6. What all Judges should understand is very simple and stated by a man who wrote the Declaration of Independence and was involved in the schematics of the Constitution even though he was across the ocean during the time Madison, John Jay and the others worked to build a Country:

    “On every question of construction (of the Constitution) let us carry ourselves back to the time when the Constitution was adopted, recollect the spirit of the debates, and instead of trying what meaning may be squeezed out of the text, or invented against it, conform to the probable one in which it was passed.”

    Thomas Jefferson in a letter to William Johnson, 05 June 1823.

    I believe the Honorable Amy Coney Barrett knows this quote well. Maybe she could enlighten the others.

  7. I had a neighbor that told me he guided Scalia on a couple of turkey hunts. Even though I knew he was a high ranking officer in the NWTF I had my doubts. I’ve heard shit woofed before. Then he showed me a pic of Scalia and two other federal judges in Realtree camo judges robes. Looked like they were having a good time. If Barrett clerked under Scalia she’s good with me.

    • She was reportedly one of Scalia’s favorite clerks.

      That alone must really piss them off.

      Scalia went the best way possible, not in DC, not gasping for breath dying of cancer in a hospital or hospice, but out in Texas, God’s country, in a comfortable bed in his sleep…

  8. We (the law abiding citizens) need and deserve a judge that will not interpret the constitution, but strictly adhere to it’s writing and meaning. Very simple. It was intentionally written for the average person at the time to understand. No gray , it’s black and white.

  9. Most presidents rarely keep ANY promises they make on the campaign. Trump has done an outstanding job of keeping his. Particularly with all the lunatic opposition he faces.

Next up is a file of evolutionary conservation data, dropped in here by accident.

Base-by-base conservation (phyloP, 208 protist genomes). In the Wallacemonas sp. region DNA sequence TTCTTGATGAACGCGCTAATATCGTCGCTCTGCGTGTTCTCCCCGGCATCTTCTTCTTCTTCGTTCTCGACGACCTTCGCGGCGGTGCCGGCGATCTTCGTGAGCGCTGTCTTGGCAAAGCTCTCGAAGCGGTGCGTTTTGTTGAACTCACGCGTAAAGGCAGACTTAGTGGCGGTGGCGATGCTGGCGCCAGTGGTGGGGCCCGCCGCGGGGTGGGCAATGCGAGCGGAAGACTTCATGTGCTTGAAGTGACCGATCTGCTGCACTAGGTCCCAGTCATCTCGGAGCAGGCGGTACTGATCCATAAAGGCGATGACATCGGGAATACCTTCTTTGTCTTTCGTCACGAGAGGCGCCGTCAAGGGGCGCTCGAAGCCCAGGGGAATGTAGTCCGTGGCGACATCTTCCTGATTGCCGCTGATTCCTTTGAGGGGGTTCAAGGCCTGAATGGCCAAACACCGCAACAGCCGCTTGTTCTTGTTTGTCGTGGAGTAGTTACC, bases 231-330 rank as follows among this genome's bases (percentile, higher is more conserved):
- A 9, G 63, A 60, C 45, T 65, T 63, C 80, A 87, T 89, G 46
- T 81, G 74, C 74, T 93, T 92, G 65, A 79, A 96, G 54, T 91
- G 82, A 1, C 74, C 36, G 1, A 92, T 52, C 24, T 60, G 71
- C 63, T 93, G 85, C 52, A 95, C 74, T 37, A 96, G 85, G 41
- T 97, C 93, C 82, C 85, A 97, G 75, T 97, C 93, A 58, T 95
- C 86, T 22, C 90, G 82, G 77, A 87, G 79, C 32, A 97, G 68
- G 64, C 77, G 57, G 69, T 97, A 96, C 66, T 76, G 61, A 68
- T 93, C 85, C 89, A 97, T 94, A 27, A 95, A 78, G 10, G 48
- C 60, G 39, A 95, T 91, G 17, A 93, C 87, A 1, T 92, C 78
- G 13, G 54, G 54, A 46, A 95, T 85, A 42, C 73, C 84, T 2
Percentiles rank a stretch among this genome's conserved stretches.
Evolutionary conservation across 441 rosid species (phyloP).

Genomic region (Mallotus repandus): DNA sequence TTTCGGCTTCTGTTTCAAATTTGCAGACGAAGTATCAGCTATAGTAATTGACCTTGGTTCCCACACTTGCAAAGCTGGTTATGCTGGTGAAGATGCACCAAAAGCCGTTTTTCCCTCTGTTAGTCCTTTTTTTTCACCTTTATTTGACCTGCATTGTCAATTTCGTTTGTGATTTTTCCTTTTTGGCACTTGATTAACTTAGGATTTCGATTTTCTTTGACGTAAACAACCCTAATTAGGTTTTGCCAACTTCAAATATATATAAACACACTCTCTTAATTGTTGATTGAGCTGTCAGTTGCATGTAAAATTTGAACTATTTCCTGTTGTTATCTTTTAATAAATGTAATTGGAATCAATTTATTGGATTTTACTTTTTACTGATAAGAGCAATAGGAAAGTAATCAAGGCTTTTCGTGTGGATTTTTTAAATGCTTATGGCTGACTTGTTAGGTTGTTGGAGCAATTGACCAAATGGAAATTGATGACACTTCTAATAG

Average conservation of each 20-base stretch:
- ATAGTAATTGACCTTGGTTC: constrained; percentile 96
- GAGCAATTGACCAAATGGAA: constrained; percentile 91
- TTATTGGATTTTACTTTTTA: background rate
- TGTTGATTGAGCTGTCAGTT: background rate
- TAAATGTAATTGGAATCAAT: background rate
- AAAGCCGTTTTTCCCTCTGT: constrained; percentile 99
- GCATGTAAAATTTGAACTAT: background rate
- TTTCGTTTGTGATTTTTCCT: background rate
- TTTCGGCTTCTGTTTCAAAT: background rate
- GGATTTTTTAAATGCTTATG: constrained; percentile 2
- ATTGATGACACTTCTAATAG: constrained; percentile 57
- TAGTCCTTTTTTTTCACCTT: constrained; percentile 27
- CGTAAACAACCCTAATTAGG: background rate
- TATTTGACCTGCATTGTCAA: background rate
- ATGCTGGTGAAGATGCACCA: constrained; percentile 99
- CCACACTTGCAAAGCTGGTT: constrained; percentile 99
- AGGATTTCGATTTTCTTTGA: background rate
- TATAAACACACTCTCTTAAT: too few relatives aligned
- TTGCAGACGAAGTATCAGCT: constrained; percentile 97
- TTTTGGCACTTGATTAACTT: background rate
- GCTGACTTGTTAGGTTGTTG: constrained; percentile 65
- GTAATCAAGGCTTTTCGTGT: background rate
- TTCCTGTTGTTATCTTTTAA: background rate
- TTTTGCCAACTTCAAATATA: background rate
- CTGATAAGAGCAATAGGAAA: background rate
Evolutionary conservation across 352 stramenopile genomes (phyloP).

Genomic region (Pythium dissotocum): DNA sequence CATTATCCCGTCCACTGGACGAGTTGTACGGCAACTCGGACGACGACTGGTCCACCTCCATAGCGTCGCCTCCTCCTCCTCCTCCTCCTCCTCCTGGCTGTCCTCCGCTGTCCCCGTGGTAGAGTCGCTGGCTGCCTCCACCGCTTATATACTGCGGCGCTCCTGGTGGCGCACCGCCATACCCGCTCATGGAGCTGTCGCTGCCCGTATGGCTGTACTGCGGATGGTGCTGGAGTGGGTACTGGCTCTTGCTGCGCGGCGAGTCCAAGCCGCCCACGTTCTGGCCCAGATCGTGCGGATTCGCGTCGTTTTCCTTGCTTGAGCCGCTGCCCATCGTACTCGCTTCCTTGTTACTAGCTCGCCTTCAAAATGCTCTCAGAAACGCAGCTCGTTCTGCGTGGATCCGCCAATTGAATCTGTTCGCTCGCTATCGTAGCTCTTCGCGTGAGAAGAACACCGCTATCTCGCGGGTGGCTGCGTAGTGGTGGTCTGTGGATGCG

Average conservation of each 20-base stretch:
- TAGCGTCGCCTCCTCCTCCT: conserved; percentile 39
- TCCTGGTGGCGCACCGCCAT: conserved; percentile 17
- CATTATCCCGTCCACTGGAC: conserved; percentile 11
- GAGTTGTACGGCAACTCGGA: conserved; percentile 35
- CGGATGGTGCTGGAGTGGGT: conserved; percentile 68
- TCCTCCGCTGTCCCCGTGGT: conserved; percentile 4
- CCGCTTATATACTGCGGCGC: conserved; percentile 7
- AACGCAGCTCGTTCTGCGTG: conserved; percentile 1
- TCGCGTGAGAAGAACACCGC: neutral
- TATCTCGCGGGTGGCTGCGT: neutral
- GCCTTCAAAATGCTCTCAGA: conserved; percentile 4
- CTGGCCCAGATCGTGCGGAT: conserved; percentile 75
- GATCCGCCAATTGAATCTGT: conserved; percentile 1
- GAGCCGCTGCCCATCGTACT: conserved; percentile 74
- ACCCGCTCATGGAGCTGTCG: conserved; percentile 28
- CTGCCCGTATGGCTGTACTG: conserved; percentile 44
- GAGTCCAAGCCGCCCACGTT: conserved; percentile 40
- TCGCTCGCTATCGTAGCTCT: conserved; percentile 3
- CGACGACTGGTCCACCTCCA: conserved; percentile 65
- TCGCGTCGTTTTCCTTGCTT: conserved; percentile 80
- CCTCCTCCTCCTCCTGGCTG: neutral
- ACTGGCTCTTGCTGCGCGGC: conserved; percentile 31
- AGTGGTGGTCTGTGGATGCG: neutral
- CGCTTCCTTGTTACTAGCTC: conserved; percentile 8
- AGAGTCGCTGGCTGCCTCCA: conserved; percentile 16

10. There will only be as much of a ‘battle’ as the GOP in the senate wants to allow. Let’s be very clear on that. They have the votes to confirm in 5 minutes if they wanted to.

    Doesn’t mean they shouldn’t hold confirmation hearings. But it does mean that if we start to hear complaints about ‘obstructionism’ we should worry… because it’ll mean that the gop senators have decided to try and play political games instead of just confirming.

    This should not be a fight unless something rather drastic comes out in her past OR enough gop senators come out by name and say they won’t support it

  11. I like her position on stare decisis. A supreme court justice owe no feality to her predecessors, only to the Constitution of the United States.

  12. She has written and spoken about her support for the 1905 act that allows the government to forcible vaccinate us citizens. She supports government involvement to the ccp/faucci virus. She is not a libertarian jurorist. Keep focusing on one right, single issue voters just like everyone else and continue to see the government you deserve. Such a win. Just like Roberts!

    • No, she’ll be great!
      Forced vaccinations are just part of the socialist agenda, just like you mentioned the socialist law of 1905 the permits to government to force you to have injections of supposedly ‘dead‘ virus particles.

      Vaccinations are good for society and that’s what matters, and Judge Barrett understands that.

      She’s also opposed to capital punishment because of her devout Catholic faith, another point in her favor.

    • This is a gun blog. We have other sites to focus on other issues. Continue to be a boor here and watch support for your cause go away.

      • This article discusses the supreme court nominee and her position on various issues, especially her concept of government control over every day life.

        Your ham handed efforts to censor these comments is a sad attempt to bully and intimidate others into not expressing their opinion. How ‘patriotic‘ of you…

        It’s a good thing you’re just a keyboard commando, otherwise your empty speech might actually have an impact.

        And I predict in six months to one year after confirmation, many of you will be disappointed to find that the new justice isn’t quite the extremist conservative you’d hoped for.

        • miner, you are the king of ham handed. And 6 months from now, thanks in large part to you, Trump will still be in the white house.

          It amazes me how you cannot see the obvious. Fascinating, really.